If You Don’t Like the Weather, Wait a Minute
Mark Twain famously said, “If you don’t like the weather in New England now, just wait a few minutes.” Never has that statement felt truer than over the past few weeks, as we have gone from wear-every-single-item-of-clothing-I-packed weather to oh-shit-I-might-get-blown-away weather, to tee-shirt weather (the perennial favorite), sometimes all in the span of a weekend. And, while I have enjoyed my little tastes of
spring summer, I would have been happy with real winter weather to end February and begin March.
The odd spring weather started over President’s Day weekend. Coming on the heels of two significant storms, the skiing was amazing, and it looked liked winter was setting up much like it did a few years ago when we had numerous storms throughout the end of February and into March. That notion was quickly dispelled, however, when arriving in a parking lot at the base of Mount Washington.
Getting out of the car and stepping into my skis I stowed my puffy coat, and my wind shirt, and my long sleeve shirt…and thought to myself, this is Mount Washington in winter right? During most winter Mount Washington trips, I find myself wondering if I packed the right clothes; but in that moment I was concerned if I should have packed sunscreen. With fresh snow motivating us, we made quick progress to treeline, where it suddenly got cold. Very cold. And very windy! Crossing the summit plateau, I hid so deep inside my jacket, I could hardly see (ironically losing sight of the Cog Railway for a moment—something that I had called a “handrail to the summit” in a recent article). Pointing my skis down from the summit and into the wind only intensified the cold that was permeating my body, that is until dipping below tree line and into temperatures even warmer than earlier. Grateful for the sun, warmth, and deep snow, we were rewarded with some of the best skiing I can remember.
It’s hard to believe that only two days later I encountered some of the most challenging ski conditions of the season, in the same exact spot. Enthusiasm was high as we pulled into the parking lot, fueled by pictures and stories of the incredible skiing I found there just days earlier. But, the unseasonably warm weather of Saturday was followed by two bitterly cold days, turning knee-deep powder into filling-rattling concrete. Stepping out of the car only added insult to injury, because not only would the skiing suck, but it was also cold and windy. Making the best of it, we skinned up to treeline—I dared not go higher—and made the best out of the “firm” conditions.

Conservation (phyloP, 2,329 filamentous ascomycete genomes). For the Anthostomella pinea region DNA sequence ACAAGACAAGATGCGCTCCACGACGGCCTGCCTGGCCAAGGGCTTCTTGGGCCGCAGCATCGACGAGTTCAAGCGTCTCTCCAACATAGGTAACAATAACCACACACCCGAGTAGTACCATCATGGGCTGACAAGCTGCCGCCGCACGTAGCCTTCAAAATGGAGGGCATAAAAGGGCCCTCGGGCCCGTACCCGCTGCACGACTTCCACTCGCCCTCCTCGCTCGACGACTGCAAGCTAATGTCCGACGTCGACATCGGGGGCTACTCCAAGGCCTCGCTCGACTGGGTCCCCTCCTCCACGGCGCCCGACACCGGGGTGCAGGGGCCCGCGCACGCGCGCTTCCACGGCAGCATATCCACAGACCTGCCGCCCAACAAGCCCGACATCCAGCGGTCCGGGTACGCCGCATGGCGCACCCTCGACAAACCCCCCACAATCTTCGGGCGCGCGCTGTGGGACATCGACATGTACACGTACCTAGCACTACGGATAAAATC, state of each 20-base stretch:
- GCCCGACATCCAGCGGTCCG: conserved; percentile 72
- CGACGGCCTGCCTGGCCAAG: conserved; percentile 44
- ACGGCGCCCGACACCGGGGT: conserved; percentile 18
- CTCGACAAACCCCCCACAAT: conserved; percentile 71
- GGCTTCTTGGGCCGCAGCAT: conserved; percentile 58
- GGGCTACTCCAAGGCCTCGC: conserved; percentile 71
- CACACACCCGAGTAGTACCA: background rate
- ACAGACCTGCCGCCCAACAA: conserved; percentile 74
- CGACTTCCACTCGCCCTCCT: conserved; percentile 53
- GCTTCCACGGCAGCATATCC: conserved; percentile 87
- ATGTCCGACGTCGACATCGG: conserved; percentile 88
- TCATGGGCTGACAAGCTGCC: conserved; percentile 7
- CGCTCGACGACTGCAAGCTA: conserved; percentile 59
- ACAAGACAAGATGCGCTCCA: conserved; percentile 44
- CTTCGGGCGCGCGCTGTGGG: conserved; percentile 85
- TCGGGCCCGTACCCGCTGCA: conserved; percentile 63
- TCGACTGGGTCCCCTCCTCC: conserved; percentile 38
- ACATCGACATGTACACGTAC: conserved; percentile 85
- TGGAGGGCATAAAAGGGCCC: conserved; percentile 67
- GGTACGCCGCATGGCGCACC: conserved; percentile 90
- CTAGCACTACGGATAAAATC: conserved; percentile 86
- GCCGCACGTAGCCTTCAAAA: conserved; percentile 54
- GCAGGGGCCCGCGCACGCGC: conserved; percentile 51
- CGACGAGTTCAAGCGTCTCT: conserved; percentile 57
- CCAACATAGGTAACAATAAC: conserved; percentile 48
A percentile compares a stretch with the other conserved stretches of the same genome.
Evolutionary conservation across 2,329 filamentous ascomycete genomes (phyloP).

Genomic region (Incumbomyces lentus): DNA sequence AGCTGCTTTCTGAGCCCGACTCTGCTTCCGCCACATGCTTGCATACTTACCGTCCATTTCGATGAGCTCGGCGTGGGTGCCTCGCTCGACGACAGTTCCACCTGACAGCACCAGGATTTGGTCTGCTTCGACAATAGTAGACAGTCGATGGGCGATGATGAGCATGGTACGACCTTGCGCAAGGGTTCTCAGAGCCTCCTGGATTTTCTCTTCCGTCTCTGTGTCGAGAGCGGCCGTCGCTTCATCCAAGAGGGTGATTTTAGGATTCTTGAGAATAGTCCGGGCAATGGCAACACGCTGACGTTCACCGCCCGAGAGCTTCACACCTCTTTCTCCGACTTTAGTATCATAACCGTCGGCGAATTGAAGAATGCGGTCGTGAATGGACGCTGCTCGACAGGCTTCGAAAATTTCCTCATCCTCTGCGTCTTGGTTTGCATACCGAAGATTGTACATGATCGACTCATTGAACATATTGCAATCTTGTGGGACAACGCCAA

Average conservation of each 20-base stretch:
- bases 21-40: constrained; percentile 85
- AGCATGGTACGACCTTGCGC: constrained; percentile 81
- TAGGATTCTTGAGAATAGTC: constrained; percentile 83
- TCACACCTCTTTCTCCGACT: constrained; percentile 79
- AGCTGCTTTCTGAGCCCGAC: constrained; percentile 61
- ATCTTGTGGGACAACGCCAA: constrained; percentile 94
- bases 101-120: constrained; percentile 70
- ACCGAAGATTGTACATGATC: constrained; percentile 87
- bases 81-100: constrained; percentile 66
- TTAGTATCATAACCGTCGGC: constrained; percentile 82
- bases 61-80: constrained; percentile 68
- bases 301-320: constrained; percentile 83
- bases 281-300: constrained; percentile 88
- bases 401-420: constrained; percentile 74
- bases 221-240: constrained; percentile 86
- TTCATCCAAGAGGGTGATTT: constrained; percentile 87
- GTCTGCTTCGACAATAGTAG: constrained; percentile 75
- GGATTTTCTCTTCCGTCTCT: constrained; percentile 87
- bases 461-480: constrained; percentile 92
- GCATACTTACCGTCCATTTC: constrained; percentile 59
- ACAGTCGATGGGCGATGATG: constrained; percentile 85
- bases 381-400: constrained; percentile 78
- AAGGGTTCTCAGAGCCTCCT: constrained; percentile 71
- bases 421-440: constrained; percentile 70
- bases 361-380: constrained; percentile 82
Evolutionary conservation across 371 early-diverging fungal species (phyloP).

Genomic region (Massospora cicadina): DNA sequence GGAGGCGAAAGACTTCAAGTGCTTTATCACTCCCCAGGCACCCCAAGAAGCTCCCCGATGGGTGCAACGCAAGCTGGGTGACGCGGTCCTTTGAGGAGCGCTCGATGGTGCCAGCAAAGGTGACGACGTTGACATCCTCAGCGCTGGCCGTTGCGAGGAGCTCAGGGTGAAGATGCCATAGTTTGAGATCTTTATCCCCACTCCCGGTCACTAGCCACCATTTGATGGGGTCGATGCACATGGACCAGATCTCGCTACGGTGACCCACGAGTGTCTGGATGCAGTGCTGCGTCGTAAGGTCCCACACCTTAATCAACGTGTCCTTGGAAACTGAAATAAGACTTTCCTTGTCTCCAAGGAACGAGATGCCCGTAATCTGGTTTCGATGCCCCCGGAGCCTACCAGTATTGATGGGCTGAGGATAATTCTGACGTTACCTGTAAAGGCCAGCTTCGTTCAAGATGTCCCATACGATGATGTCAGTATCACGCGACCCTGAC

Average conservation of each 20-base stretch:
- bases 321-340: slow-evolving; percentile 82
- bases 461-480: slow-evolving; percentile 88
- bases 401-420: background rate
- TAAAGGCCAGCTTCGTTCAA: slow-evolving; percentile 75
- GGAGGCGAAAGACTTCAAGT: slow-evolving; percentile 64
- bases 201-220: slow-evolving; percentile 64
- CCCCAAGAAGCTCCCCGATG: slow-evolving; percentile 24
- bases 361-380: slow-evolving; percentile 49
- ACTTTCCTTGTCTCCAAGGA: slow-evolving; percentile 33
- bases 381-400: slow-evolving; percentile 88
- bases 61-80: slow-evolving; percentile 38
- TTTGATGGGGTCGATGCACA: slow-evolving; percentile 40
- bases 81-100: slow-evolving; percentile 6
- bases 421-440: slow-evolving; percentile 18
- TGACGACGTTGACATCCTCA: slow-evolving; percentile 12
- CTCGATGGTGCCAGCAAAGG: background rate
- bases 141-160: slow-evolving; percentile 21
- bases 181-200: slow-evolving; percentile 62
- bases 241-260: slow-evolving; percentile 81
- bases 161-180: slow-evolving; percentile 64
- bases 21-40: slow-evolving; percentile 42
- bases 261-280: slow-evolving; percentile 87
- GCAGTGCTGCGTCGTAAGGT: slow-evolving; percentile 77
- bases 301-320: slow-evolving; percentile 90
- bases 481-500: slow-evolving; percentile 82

The following week, I found myself at Mount Moosilaukee. And, after another big warm up in the weather, I was left to wonder if skiing the whole Carriage Road would even be possible. Once again, I was able to leave the parking lot skinning in short sleeves and was happy to discover surprisingly good snow coverage leaving the parking lot. Moving up the mountain, you could hear the wind howling, but thanks to the cover of the trees, I was protected most of the way. Emerging above treeline, however, I met the most intense wind I have ever felt, with gusts routinely threatening to knock me off of my feet and making me contemplate turning around without summiting. I didn’t turn around, but after summiting, I hustled back to treeline as fast as I could to enjoy spring-like conditions in February.
I have always considered myself a winter person, but after this winter I am not so sure. The inconsistency of the weather has precluded me from ever getting too psyched on the season. And the warm spells have not helped me adapt to the cold weather. As I write this, it is snowing outside (well over a foot)—not even a week after another warm spell had me shopping for a new mountain bike. Of course, I’m not complaining. I’m just waiting a minute.